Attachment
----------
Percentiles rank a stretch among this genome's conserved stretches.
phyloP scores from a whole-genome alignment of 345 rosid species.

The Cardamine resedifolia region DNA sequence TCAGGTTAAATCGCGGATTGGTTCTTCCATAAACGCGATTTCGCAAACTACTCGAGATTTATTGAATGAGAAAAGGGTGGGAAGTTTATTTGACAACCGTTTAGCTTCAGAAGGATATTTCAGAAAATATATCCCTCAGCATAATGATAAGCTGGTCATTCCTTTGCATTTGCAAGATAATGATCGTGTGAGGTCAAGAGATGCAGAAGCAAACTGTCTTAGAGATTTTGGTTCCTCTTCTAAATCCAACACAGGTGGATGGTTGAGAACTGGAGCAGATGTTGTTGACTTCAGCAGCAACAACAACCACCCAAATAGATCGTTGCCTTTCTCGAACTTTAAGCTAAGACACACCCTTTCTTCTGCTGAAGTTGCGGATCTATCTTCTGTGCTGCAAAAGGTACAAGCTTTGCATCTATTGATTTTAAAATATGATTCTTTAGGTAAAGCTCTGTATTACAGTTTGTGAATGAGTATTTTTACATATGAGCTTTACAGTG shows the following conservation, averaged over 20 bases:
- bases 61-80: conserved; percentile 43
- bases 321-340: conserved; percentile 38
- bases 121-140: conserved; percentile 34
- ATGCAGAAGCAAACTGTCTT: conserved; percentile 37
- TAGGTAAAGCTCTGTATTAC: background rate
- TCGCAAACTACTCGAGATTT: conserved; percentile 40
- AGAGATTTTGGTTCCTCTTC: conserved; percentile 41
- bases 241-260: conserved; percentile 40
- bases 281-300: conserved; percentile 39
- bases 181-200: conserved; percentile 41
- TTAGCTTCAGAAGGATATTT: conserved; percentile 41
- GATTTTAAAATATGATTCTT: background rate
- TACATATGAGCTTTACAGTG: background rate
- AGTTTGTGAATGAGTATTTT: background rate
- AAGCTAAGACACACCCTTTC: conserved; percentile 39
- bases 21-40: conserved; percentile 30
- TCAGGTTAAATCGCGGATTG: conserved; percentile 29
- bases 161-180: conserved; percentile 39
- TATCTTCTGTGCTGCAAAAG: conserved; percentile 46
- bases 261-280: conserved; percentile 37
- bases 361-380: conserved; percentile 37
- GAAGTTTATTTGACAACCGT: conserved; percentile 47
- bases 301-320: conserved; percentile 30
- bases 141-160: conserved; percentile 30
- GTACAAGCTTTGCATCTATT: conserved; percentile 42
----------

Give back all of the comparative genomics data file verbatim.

Percentiles rank a stretch among this genome's conserved stretches.
phyloP scores from a whole-genome alignment of 345 rosid species.

The Cardamine resedifolia region DNA sequence TCAGGTTAAATCGCGGATTGGTTCTTCCATAAACGCGATTTCGCAAACTACTCGAGATTTATTGAATGAGAAAAGGGTGGGAAGTTTATTTGACAACCGTTTAGCTTCAGAAGGATATTTCAGAAAATATATCCCTCAGCATAATGATAAGCTGGTCATTCCTTTGCATTTGCAAGATAATGATCGTGTGAGGTCAAGAGATGCAGAAGCAAACTGTCTTAGAGATTTTGGTTCCTCTTCTAAATCCAACACAGGTGGATGGTTGAGAACTGGAGCAGATGTTGTTGACTTCAGCAGCAACAACAACCACCCAAATAGATCGTTGCCTTTCTCGAACTTTAAGCTAAGACACACCCTTTCTTCTGCTGAAGTTGCGGATCTATCTTCTGTGCTGCAAAAGGTACAAGCTTTGCATCTATTGATTTTAAAATATGATTCTTTAGGTAAAGCTCTGTATTACAGTTTGTGAATGAGTATTTTTACATATGAGCTTTACAGTG shows the following conservation, averaged over 20 bases:
- bases 61-80: conserved; percentile 43
- bases 321-340: conserved; percentile 38
- bases 121-140: conserved; percentile 34
- ATGCAGAAGCAAACTGTCTT: conserved; percentile 37
- TAGGTAAAGCTCTGTATTAC: background rate
- TCGCAAACTACTCGAGATTT: conserved; percentile 40
- AGAGATTTTGGTTCCTCTTC: conserved; percentile 41
- bases 241-260: conserved; percentile 40
- bases 281-300: conserved; percentile 39
- bases 181-200: conserved; percentile 41
- TTAGCTTCAGAAGGATATTT: conserved; percentile 41
- GATTTTAAAATATGATTCTT: background rate
- TACATATGAGCTTTACAGTG: background rate
- AGTTTGTGAATGAGTATTTT: background rate
- AAGCTAAGACACACCCTTTC: conserved; percentile 39
- bases 21-40: conserved; percentile 30
- TCAGGTTAAATCGCGGATTG: conserved; percentile 29
- bases 161-180: conserved; percentile 39
- TATCTTCTGTGCTGCAAAAG: conserved; percentile 46
- bases 261-280: conserved; percentile 37
- bases 361-380: conserved; percentile 37
- GAAGTTTATTTGACAACCGT: conserved; percentile 47
- bases 301-320: conserved; percentile 30
- bases 141-160: conserved; percentile 30
- GTACAAGCTTTGCATCTATT: conserved; percentile 42